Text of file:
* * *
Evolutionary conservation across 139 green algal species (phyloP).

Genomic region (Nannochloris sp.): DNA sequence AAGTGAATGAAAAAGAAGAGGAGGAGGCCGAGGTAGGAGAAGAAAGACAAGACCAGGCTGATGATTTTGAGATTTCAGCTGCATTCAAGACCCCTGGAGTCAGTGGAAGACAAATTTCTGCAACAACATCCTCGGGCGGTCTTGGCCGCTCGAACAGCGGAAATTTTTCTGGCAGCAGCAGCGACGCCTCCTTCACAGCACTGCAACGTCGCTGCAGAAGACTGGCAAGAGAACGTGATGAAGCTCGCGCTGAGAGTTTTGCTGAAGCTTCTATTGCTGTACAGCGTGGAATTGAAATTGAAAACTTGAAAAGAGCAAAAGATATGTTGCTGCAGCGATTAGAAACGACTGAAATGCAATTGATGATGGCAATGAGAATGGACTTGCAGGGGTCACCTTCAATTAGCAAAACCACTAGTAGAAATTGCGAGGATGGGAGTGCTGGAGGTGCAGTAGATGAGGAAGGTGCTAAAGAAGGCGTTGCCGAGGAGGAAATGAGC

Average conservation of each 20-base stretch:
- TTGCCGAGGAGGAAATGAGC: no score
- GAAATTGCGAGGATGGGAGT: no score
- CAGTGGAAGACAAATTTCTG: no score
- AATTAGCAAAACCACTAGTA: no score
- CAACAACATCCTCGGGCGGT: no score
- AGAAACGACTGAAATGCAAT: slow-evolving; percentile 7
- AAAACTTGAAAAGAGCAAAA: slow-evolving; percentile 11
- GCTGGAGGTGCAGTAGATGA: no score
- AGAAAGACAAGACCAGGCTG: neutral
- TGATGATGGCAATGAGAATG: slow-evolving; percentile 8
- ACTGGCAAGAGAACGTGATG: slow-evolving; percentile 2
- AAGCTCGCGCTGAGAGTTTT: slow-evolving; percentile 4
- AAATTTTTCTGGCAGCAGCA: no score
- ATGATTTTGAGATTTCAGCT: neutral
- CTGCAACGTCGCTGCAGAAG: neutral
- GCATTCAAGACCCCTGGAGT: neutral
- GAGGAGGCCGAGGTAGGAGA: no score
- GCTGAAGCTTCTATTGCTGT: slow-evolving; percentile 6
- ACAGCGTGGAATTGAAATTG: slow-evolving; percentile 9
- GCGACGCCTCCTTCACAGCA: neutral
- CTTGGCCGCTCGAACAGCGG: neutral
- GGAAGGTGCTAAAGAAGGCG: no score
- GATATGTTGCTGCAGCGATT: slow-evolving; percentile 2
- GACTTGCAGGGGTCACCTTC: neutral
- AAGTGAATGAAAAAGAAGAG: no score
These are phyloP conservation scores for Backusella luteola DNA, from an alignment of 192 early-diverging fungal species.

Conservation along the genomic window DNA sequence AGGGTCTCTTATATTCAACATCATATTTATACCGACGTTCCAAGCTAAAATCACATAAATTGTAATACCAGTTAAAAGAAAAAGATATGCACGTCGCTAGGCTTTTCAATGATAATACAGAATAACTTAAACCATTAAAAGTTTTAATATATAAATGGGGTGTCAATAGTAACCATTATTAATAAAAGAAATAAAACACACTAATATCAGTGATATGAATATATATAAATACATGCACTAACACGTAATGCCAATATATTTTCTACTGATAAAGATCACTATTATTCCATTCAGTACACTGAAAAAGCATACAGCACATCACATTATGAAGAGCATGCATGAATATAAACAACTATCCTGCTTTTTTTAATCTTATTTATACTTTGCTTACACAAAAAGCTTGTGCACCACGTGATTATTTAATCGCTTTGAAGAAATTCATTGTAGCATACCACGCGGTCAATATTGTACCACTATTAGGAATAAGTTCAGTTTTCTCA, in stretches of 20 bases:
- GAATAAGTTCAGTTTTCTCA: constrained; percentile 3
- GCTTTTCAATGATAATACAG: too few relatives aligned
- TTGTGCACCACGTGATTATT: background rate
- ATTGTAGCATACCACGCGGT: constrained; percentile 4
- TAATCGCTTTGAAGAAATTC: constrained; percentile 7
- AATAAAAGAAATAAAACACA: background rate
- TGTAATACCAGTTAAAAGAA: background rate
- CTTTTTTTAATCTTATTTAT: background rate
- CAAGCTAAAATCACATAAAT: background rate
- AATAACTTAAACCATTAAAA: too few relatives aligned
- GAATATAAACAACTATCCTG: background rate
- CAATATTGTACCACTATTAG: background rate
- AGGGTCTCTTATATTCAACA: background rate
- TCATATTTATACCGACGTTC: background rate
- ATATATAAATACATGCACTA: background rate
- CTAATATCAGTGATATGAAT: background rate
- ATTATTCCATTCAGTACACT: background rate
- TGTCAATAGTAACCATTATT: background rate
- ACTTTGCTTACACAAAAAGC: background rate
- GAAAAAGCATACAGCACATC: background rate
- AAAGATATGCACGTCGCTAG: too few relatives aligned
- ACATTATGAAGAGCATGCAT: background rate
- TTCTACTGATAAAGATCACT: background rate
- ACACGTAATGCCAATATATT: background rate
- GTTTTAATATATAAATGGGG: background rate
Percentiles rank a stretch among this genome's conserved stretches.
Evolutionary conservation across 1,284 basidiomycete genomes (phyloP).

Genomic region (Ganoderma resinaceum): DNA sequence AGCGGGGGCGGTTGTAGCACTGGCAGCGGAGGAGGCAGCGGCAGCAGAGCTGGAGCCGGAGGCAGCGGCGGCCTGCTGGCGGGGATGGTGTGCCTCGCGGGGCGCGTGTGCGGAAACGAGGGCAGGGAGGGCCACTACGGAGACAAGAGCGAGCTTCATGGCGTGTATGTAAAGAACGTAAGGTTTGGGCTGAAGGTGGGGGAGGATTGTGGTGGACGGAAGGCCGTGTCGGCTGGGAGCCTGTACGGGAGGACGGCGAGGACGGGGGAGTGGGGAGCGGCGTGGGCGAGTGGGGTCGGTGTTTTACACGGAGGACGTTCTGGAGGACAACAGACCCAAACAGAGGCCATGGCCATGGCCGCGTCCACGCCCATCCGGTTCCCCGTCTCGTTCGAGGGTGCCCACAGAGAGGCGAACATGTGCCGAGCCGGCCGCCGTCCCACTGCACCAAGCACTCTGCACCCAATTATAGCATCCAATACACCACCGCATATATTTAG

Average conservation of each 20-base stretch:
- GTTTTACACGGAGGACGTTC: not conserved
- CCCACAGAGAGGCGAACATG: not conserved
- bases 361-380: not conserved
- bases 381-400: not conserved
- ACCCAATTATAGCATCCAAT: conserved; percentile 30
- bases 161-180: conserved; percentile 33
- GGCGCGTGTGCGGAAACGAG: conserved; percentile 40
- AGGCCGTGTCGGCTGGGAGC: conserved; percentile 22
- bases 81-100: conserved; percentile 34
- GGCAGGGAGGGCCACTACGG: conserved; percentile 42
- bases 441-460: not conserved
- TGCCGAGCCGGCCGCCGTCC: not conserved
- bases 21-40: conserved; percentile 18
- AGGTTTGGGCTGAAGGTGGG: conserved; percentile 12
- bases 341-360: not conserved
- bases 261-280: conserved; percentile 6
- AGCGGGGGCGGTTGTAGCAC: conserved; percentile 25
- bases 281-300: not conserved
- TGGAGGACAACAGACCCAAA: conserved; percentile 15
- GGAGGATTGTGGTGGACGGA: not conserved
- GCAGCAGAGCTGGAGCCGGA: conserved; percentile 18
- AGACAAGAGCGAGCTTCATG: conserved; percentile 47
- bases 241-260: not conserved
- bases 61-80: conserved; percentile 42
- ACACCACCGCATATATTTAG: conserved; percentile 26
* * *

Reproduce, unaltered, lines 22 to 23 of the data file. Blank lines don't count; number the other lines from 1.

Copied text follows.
- ACAGCGTGGAATTGAAATTG: slow-evolving; percentile 9
- GCGACGCCTCCTTCACAGCA: neutral